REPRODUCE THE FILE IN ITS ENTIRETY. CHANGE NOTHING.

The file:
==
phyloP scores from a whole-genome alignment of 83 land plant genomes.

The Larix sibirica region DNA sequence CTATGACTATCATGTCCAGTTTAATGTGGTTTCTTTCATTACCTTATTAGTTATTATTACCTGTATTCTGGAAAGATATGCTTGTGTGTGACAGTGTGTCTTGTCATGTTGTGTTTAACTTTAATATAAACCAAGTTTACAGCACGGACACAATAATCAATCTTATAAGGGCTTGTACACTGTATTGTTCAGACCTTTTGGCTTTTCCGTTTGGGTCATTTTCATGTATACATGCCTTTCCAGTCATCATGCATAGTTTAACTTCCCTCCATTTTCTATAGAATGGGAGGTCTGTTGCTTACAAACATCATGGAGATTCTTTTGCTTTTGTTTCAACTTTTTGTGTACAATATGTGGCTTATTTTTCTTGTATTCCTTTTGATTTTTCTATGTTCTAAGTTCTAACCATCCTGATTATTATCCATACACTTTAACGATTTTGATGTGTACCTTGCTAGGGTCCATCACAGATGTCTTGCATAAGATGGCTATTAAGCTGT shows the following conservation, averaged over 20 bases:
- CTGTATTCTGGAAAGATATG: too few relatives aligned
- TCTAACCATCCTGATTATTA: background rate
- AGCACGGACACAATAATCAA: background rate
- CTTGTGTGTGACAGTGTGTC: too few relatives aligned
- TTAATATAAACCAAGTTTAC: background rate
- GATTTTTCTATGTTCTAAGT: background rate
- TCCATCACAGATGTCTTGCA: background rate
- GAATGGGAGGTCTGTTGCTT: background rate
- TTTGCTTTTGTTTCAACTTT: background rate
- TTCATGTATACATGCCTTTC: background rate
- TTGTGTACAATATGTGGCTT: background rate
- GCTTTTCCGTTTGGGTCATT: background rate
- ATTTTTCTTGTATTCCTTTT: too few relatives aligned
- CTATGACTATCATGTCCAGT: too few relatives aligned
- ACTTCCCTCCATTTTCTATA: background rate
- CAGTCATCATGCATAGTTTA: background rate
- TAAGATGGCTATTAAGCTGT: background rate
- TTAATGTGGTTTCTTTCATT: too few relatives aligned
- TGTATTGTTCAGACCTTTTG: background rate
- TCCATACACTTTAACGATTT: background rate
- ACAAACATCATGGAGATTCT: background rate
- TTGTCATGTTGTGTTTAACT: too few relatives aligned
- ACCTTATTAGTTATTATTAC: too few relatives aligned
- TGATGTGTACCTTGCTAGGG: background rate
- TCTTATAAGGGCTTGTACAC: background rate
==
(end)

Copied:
phyloP scores from a whole-genome alignment of 83 land plant genomes.

The Larix sibirica region DNA sequence CTATGACTATCATGTCCAGTTTAATGTGGTTTCTTTCATTACCTTATTAGTTATTATTACCTGTATTCTGGAAAGATATGCTTGTGTGTGACAGTGTGTCTTGTCATGTTGTGTTTAACTTTAATATAAACCAAGTTTACAGCACGGACACAATAATCAATCTTATAAGGGCTTGTACACTGTATTGTTCAGACCTTTTGGCTTTTCCGTTTGGGTCATTTTCATGTATACATGCCTTTCCAGTCATCATGCATAGTTTAACTTCCCTCCATTTTCTATAGAATGGGAGGTCTGTTGCTTACAAACATCATGGAGATTCTTTTGCTTTTGTTTCAACTTTTTGTGTACAATATGTGGCTTATTTTTCTTGTATTCCTTTTGATTTTTCTATGTTCTAAGTTCTAACCATCCTGATTATTATCCATACACTTTAACGATTTTGATGTGTACCTTGCTAGGGTCCATCACAGATGTCTTGCATAAGATGGCTATTAAGCTGT shows the following conservation, averaged over 20 bases:
- CTGTATTCTGGAAAGATATG: too few relatives aligned
- TCTAACCATCCTGATTATTA: background rate
- AGCACGGACACAATAATCAA: background rate
- CTTGTGTGTGACAGTGTGTC: too few relatives aligned
- TTAATATAAACCAAGTTTAC: background rate
- GATTTTTCTATGTTCTAAGT: background rate
- TCCATCACAGATGTCTTGCA: background rate
- GAATGGGAGGTCTGTTGCTT: background rate
- TTTGCTTTTGTTTCAACTTT: background rate
- TTCATGTATACATGCCTTTC: background rate
- TTGTGTACAATATGTGGCTT: background rate
- GCTTTTCCGTTTGGGTCATT: background rate
- ATTTTTCTTGTATTCCTTTT: too few relatives aligned
- CTATGACTATCATGTCCAGT: too few relatives aligned
- ACTTCCCTCCATTTTCTATA: background rate
- CAGTCATCATGCATAGTTTA: background rate
- TAAGATGGCTATTAAGCTGT: background rate
- TTAATGTGGTTTCTTTCATT: too few relatives aligned
- TGTATTGTTCAGACCTTTTG: background rate
- TCCATACACTTTAACGATTT: background rate
- ACAAACATCATGGAGATTCT: background rate
- TTGTCATGTTGTGTTTAACT: too few relatives aligned
- ACCTTATTAGTTATTATTAC: too few relatives aligned
- TGATGTGTACCTTGCTAGGG: background rate
- TCTTATAAGGGCTTGTACAC: background rate